My Internet was down on Monday night so this is a late Monday Madness Post!
I have many a roadblock obstructing me from continuing along many a branch in my family tree. The further back one travels through time the more murky the waters and as the record takes us overseas the journey through time becomes even more difficult–going out on a limb!
I had great success with records overseas in England but the records in Ireland, Germany, France, and Belgium were more allusive. My husband’s paternal tree includes a connection to Belgium: names as Huyghbaert, Lesschaeve, Vantournhout, Manhaeve, Verlinde, and Muylle seemed truly untraceable! I searched Ancestry and the Web quite exhaustively with little success, I even ventured a climb on someone else’s Huyghebaert family tree in hopes of a connection which failed to be fruitful. What was I to do?
Knowing there was a family break between my husband’s great grandparents I thought to contact a cousin of my father-in-law who we had met before on the off chance he may have knowledge of the Lesschaeve side of the family. It was a great break in my research as he had a copy of a Lesschaeve family tree previously created by a family member. This existing tree gave me great leads into Belgium but even today I have yet to verify it all or move beyond it.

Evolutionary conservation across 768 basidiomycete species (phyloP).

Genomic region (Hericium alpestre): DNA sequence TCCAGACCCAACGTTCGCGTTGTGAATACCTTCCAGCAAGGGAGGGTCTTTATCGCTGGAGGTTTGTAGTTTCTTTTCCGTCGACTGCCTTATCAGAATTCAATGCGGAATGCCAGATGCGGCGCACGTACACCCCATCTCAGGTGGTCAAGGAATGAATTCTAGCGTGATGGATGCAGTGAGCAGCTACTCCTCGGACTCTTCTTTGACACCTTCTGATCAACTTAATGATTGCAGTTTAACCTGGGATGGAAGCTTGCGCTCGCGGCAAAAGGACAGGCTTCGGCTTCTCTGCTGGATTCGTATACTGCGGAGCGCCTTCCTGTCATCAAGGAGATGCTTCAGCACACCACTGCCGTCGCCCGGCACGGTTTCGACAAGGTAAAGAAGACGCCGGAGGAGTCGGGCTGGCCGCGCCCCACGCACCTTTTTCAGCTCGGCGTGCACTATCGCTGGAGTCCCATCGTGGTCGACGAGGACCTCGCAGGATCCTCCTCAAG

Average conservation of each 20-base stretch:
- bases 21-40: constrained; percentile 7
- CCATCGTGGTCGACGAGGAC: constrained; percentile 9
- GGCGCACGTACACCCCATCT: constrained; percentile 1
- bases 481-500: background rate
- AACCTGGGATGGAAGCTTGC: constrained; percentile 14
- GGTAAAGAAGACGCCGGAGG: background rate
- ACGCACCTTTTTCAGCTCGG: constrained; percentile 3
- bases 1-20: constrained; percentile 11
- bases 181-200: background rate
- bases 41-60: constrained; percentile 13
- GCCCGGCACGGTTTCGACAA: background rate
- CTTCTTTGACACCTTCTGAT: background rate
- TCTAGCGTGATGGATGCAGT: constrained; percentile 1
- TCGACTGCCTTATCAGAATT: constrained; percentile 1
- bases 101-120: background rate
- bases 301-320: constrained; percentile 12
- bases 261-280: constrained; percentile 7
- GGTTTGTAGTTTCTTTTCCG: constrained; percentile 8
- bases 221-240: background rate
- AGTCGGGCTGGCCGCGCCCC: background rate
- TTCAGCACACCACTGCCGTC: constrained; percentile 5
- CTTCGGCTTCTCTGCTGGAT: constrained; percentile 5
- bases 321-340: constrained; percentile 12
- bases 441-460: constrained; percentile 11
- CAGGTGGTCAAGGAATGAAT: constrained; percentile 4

A message board once again provided me with the best results when I posted a specific query on a West Flanders, Belgium message board regarding the Huyghebaert family in the Oostineuwkerke and Roesselare areas. Another tale of a “genealogy angel”! A Belgian man with access to vital records in Belgium emailed birth and marriage records going back as far as 1733. After inquiring further I learned there was a site online, the West Flanders Database , and I was able to search it myself with a little assistance from Google Translate! Other sources recommended to me were: The Belgian Archives and a Belgian Database on Family Search . I felt I could now pursue Belgian research myself!
Though I have found a few other family documents I soon realized how labour intensive it would be and how difficult it would be to find many of the individuals I was in search of. I am still driven mad by these belgian names…..I feel like I must channel Agatha Christie’s famous Belgian detective, Hercule Poirot and exercise my “little grey cells”!!
I am currently looking at my husband’s 2nd Great-Grandmother’s line: Emily Marie Vantournhout (28 Sep 1983 Rosselare, West-Flanders, Belgium – 29 Jul 1964 Tisdale, Saskatchewan, Canada). Her parents August Vantournhout and Leona, maiden name unknown; And his 3rd Great-Grandmother’s line: Marie Therese Manhaeve (Jul 1843 Rosselare, West-Flanders – ?) married 21 Jan 1863 to Petrus Joannes Huyghebaert (2 Aug 1841 – ?) in Rosselare, parents Balthazar Manhaeve and Barbara Muylle (or Muhlle).